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The conversation taking place around the web about Digital Strangelove is truly blowing my mind. All I wanted to do was move the conversation forward a little, the fact so many people have taken the time to work through it, comment on it, think about it and share it means the absolute world, and it’s great getting to visit a bunch of new blogs and engage with different audiences I would never have had the chance to find out about.
Below is a response I wrote to one post in particular on Howard Lindzon’s blog to an anonymous comment that had said (and I paraphrase) “The ultimate goal is to give people what they NEED”, to which I responded:
“Name” – appreciate your thoughts. And for saying I was smart, I wish my high school teachers could see! ;]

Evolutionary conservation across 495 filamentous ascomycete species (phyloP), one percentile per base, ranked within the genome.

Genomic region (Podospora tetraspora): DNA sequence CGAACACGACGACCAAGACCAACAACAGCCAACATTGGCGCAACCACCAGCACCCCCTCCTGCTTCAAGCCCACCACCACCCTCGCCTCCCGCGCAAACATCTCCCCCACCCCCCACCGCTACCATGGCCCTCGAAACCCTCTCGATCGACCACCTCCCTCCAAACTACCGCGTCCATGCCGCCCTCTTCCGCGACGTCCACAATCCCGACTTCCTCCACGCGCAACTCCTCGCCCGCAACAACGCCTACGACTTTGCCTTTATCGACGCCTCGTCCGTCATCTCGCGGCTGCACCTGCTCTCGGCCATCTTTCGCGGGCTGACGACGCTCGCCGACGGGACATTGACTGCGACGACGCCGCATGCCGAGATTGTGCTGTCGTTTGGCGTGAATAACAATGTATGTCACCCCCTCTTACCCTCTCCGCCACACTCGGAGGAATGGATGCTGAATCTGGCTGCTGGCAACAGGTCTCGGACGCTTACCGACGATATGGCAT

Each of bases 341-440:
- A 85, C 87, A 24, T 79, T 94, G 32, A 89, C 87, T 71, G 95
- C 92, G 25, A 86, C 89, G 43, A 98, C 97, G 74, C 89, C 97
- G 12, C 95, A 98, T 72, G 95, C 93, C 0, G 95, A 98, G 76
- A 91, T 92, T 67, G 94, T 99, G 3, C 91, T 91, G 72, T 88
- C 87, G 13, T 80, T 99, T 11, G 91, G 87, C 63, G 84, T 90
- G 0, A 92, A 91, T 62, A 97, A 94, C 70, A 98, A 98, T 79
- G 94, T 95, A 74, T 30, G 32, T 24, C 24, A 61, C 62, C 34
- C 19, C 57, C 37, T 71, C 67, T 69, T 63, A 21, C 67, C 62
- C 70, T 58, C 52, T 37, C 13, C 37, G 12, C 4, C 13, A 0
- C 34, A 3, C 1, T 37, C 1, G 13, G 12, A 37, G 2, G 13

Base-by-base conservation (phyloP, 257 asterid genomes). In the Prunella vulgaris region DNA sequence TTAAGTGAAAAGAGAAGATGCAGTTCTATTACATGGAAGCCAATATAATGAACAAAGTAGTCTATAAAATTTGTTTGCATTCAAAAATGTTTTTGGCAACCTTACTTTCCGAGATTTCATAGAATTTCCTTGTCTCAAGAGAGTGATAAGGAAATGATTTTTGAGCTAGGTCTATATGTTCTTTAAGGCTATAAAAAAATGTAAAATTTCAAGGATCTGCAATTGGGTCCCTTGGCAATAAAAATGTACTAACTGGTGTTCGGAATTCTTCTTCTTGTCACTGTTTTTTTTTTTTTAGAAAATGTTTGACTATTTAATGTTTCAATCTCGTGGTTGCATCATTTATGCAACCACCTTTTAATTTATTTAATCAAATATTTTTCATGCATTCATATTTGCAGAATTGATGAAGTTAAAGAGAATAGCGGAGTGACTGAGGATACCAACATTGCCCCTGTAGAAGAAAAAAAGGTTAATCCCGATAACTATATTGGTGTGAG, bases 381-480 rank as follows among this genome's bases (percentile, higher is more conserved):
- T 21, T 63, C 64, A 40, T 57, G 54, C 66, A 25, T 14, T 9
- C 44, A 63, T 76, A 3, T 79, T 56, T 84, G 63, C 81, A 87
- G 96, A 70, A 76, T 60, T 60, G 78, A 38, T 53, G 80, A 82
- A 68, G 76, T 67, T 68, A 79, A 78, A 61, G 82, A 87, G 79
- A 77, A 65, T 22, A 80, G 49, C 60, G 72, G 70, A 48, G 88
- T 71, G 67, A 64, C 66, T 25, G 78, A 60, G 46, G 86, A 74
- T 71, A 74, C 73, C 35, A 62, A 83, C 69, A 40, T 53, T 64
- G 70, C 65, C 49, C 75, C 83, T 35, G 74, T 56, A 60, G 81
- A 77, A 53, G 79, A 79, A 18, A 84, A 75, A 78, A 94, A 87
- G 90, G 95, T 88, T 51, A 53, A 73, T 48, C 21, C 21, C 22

I would suggest the ultimate goal is not to give people anything, except for an easier way to spread their own message. It is entirely unquantifiable, but I would love to know how many people with no prior experience just had a stab at recording some music because of how easy it was to use Garage Band.
At the end of the day, I don’t think you should aim to give your customer something meaningful, you should create an environment where they can give something meaningful to you. To use the Apple/Microsoft example, MS is launching a campaign for Win7 based around having listened to its users, whereas I believe it is arguable Apple’s platform tries to facilitate being able to listen to each other. A subtle but crucial difference.
Now, off to find a cushy job in a Think Tank!
(Written, for the record, on a PC. With a Mac to my left.)
The Think Tank comment was due to a wry observation on the part of the poster than I had taken so many slides to say something they thought was blatantly obvious. Maybe they’re right, though other comments had come in stating how concise it was.